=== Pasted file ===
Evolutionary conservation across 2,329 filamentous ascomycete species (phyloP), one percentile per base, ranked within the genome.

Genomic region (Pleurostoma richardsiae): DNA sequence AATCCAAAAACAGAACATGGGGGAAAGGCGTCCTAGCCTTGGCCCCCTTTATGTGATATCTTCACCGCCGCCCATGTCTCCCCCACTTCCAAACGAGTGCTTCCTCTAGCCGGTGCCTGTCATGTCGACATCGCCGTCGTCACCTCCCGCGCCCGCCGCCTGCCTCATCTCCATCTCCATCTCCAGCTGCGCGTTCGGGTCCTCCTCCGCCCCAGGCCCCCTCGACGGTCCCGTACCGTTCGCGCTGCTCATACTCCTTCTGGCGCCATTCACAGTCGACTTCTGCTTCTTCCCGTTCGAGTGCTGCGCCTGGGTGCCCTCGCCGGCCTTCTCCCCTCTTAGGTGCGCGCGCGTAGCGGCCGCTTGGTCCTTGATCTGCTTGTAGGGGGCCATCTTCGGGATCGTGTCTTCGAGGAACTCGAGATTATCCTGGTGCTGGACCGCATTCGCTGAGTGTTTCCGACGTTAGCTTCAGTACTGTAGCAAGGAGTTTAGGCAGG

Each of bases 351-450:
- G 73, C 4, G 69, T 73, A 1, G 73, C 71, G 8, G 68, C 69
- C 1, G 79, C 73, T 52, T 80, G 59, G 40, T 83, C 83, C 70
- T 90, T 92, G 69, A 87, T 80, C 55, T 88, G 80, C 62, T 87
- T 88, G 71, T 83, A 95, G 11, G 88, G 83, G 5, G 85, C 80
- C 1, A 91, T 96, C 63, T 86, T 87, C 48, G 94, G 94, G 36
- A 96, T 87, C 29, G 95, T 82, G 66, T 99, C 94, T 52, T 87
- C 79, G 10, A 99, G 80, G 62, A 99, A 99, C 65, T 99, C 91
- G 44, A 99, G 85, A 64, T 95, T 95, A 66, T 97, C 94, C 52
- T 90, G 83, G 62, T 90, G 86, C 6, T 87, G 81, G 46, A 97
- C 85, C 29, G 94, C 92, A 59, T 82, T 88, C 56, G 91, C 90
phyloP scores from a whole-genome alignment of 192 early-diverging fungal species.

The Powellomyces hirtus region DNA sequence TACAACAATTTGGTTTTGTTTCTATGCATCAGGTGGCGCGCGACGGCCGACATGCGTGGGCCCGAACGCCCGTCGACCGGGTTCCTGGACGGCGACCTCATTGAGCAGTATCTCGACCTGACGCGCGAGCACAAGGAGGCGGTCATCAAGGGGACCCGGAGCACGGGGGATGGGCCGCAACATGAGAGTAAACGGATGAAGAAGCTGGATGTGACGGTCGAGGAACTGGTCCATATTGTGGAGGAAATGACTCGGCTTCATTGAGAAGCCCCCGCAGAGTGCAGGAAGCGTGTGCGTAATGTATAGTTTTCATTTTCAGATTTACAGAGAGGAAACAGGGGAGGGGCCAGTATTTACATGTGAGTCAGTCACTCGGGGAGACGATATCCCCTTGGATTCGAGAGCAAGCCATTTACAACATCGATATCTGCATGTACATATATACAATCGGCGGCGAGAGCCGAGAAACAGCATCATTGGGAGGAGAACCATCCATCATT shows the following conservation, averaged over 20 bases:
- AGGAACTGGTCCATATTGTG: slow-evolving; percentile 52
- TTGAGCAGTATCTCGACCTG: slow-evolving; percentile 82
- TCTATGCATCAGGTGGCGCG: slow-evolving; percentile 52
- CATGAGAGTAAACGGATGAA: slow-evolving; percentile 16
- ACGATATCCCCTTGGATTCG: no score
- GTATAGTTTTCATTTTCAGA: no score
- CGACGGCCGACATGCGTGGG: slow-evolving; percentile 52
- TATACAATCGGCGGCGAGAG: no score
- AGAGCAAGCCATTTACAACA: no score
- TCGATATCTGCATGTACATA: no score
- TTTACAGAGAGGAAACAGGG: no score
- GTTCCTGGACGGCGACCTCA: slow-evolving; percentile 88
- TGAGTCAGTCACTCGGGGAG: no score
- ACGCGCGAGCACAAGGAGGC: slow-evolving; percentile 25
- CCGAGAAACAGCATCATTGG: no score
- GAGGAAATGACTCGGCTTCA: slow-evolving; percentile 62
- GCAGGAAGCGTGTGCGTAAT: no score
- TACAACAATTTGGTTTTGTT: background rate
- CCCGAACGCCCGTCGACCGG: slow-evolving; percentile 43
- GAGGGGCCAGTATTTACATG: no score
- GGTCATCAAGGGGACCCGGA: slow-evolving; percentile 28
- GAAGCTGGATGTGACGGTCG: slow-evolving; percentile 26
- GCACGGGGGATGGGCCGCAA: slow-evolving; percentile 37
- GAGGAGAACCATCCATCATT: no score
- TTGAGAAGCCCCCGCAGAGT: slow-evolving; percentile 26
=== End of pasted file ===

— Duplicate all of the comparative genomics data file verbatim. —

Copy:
Evolutionary conservation across 2,329 filamentous ascomycete species (phyloP), one percentile per base, ranked within the genome.

Genomic region (Pleurostoma richardsiae): DNA sequence AATCCAAAAACAGAACATGGGGGAAAGGCGTCCTAGCCTTGGCCCCCTTTATGTGATATCTTCACCGCCGCCCATGTCTCCCCCACTTCCAAACGAGTGCTTCCTCTAGCCGGTGCCTGTCATGTCGACATCGCCGTCGTCACCTCCCGCGCCCGCCGCCTGCCTCATCTCCATCTCCATCTCCAGCTGCGCGTTCGGGTCCTCCTCCGCCCCAGGCCCCCTCGACGGTCCCGTACCGTTCGCGCTGCTCATACTCCTTCTGGCGCCATTCACAGTCGACTTCTGCTTCTTCCCGTTCGAGTGCTGCGCCTGGGTGCCCTCGCCGGCCTTCTCCCCTCTTAGGTGCGCGCGCGTAGCGGCCGCTTGGTCCTTGATCTGCTTGTAGGGGGCCATCTTCGGGATCGTGTCTTCGAGGAACTCGAGATTATCCTGGTGCTGGACCGCATTCGCTGAGTGTTTCCGACGTTAGCTTCAGTACTGTAGCAAGGAGTTTAGGCAGG

Each of bases 351-450:
- G 73, C 4, G 69, T 73, A 1, G 73, C 71, G 8, G 68, C 69
- C 1, G 79, C 73, T 52, T 80, G 59, G 40, T 83, C 83, C 70
- T 90, T 92, G 69, A 87, T 80, C 55, T 88, G 80, C 62, T 87
- T 88, G 71, T 83, A 95, G 11, G 88, G 83, G 5, G 85, C 80
- C 1, A 91, T 96, C 63, T 86, T 87, C 48, G 94, G 94, G 36
- A 96, T 87, C 29, G 95, T 82, G 66, T 99, C 94, T 52, T 87
- C 79, G 10, A 99, G 80, G 62, A 99, A 99, C 65, T 99, C 91
- G 44, A 99, G 85, A 64, T 95, T 95, A 66, T 97, C 94, C 52
- T 90, G 83, G 62, T 90, G 86, C 6, T 87, G 81, G 46, A 97
- C 85, C 29, G 94, C 92, A 59, T 82, T 88, C 56, G 91, C 90
phyloP scores from a whole-genome alignment of 192 early-diverging fungal species.

The Powellomyces hirtus region DNA sequence TACAACAATTTGGTTTTGTTTCTATGCATCAGGTGGCGCGCGACGGCCGACATGCGTGGGCCCGAACGCCCGTCGACCGGGTTCCTGGACGGCGACCTCATTGAGCAGTATCTCGACCTGACGCGCGAGCACAAGGAGGCGGTCATCAAGGGGACCCGGAGCACGGGGGATGGGCCGCAACATGAGAGTAAACGGATGAAGAAGCTGGATGTGACGGTCGAGGAACTGGTCCATATTGTGGAGGAAATGACTCGGCTTCATTGAGAAGCCCCCGCAGAGTGCAGGAAGCGTGTGCGTAATGTATAGTTTTCATTTTCAGATTTACAGAGAGGAAACAGGGGAGGGGCCAGTATTTACATGTGAGTCAGTCACTCGGGGAGACGATATCCCCTTGGATTCGAGAGCAAGCCATTTACAACATCGATATCTGCATGTACATATATACAATCGGCGGCGAGAGCCGAGAAACAGCATCATTGGGAGGAGAACCATCCATCATT shows the following conservation, averaged over 20 bases:
- AGGAACTGGTCCATATTGTG: slow-evolving; percentile 52
- TTGAGCAGTATCTCGACCTG: slow-evolving; percentile 82
- TCTATGCATCAGGTGGCGCG: slow-evolving; percentile 52
- CATGAGAGTAAACGGATGAA: slow-evolving; percentile 16
- ACGATATCCCCTTGGATTCG: no score
- GTATAGTTTTCATTTTCAGA: no score
- CGACGGCCGACATGCGTGGG: slow-evolving; percentile 52
- TATACAATCGGCGGCGAGAG: no score
- AGAGCAAGCCATTTACAACA: no score
- TCGATATCTGCATGTACATA: no score
- TTTACAGAGAGGAAACAGGG: no score
- GTTCCTGGACGGCGACCTCA: slow-evolving; percentile 88
- TGAGTCAGTCACTCGGGGAG: no score
- ACGCGCGAGCACAAGGAGGC: slow-evolving; percentile 25
- CCGAGAAACAGCATCATTGG: no score
- GAGGAAATGACTCGGCTTCA: slow-evolving; percentile 62
- GCAGGAAGCGTGTGCGTAAT: no score
- TACAACAATTTGGTTTTGTT: background rate
- CCCGAACGCCCGTCGACCGG: slow-evolving; percentile 43
- GAGGGGCCAGTATTTACATG: no score
- GGTCATCAAGGGGACCCGGA: slow-evolving; percentile 28
- GAAGCTGGATGTGACGGTCG: slow-evolving; percentile 26
- GCACGGGGGATGGGCCGCAA: slow-evolving; percentile 37
- GAGGAGAACCATCCATCATT: no score
- TTGAGAAGCCCCCGCAGAGT: slow-evolving; percentile 26